Here we have come to love Heavenly Bamboo for its versatility, beauty and color throughout the year. It tolerates any type of soil as long as it is well-drained. It is not fussy about light and can take the full sun to full shade although it is best with some protection from harsh midday sun in the summer especially in drier and more southern areas that here. Nandina domestica is tolerant of fairly dry areas as long as it is sheltered from drying winds like most other evergreens. This plant grows by producing suckers from the base, this over time will produce a dense clump. Pruning can be done to remove damaged parts and to thin it out if it gets overgrown.

The leaves are very large and tri-pinnate which gives 'Heavenly Bamboo' its common name.

The leaves are very large and tri-pinnate which gives 'Heavenly Bamboo' its common name.

There are many new forms of Nandina domestica which have recently appeared on the market. They range from the dwarfs  such as Nandina domestica ‘Nana Purpurea’ which grows 60cm(2 ft) which I think are best in containers as they do not have the elegant form as the full-sized ones. Nandina domestica ‘Plum Passion’ has great plum tinted blue-green foliage and grows 2m(6.5ft) by 90cm(3 ft) wide which is the normal size for Nandinas. There are also exciting golden-leaved  and yellow and white-fruited varieties which can be found so be on the lookout for more interesting varieties.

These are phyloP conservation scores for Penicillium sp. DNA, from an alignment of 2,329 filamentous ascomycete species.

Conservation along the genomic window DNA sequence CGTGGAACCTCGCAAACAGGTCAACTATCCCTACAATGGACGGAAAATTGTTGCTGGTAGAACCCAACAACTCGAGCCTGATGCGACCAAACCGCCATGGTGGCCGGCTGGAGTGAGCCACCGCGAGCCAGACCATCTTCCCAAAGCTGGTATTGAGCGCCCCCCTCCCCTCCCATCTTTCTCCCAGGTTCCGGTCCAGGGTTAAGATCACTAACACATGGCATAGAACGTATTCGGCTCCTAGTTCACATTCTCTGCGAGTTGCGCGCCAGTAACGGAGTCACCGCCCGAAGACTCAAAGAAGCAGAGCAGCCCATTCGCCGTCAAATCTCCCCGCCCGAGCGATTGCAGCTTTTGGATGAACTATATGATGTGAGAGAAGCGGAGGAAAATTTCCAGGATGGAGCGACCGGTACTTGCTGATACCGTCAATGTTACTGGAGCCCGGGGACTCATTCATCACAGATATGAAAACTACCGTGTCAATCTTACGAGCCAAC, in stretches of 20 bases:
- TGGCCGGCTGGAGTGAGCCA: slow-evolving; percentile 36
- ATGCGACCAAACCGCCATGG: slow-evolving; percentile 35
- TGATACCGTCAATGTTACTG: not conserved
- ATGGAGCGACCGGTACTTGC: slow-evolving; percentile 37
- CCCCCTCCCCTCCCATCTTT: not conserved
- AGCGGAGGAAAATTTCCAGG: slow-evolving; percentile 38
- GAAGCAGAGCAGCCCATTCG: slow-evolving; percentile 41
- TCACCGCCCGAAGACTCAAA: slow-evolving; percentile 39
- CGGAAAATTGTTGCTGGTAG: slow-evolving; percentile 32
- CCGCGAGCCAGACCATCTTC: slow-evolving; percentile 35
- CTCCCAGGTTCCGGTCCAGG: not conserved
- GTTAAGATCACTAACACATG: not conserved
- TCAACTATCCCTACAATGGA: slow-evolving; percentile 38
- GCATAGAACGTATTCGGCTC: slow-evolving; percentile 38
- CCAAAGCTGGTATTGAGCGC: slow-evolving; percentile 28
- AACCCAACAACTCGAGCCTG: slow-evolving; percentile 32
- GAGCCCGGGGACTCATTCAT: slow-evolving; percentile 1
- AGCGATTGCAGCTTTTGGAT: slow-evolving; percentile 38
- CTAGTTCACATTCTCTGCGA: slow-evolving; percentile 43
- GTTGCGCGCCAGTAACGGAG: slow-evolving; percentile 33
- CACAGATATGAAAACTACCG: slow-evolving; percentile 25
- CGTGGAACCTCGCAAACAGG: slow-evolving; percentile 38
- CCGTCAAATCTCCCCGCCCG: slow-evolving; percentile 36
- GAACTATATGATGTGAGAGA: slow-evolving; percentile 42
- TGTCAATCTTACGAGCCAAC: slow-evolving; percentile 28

This dwarf Nandina would be best suited in a nice container.

This dwarf Nandina would be best suited in a nice container.

Nandinas are fairly hardy growing in zones 6 though 10 or-10c.(14f.) with little damage as long as they are in a spot shelter from drying winds. If they do lose their leaves in a hard winter they often come back quickly with new stems coming up from the base, the old ones can be removed. In areas where these plants have become a pest it is important to remove the spent flowers so they do not set seed. Speaking of seed, this is a common way to increase your crop of plants, germination is best if sown fresh with all pulp removed from the berries. The other method of propagation is by semi-ripe cuttings in mid spring.

This Nandina domestica is well palced in a sheltered location with some sun.

This Nandina domestica is well palced in a sheltered location with some sun.

Nandina domestica can be used in a variety of ways, as an informal hedge, mass planted, as an accent or for seasonal color. You will see it used in many public gardens as well as better institutional setting as it is a much more manageable substitute for true Bamboos.It fit well in asian, Japanese, understory or dappled and modern gardens very well. The graceful feeling of the plant is much appreciated by gardeners everywhere.

Searching for Heavenly Bamboo on earth:

The interesting forms grown in Japan: http://homepage3.nifty.com/plantsandjapan/page105.html

Carl Peter Thunberg: http://en.wikipedia.org/wiki/Carl_Peter_Thunberg

Kadumatsu: http://www.humanflowerproject.com/index.php/weblog/comments/kadomatsu_welcoming_japans_new_year/

Propagation by seed: http://www.ubcbotanicalgarden.org/forums/showthread.php?t=16900

Paghat on Nandina: http://www.paghat.com/nandina2.html

Hope to see you soon…..here again.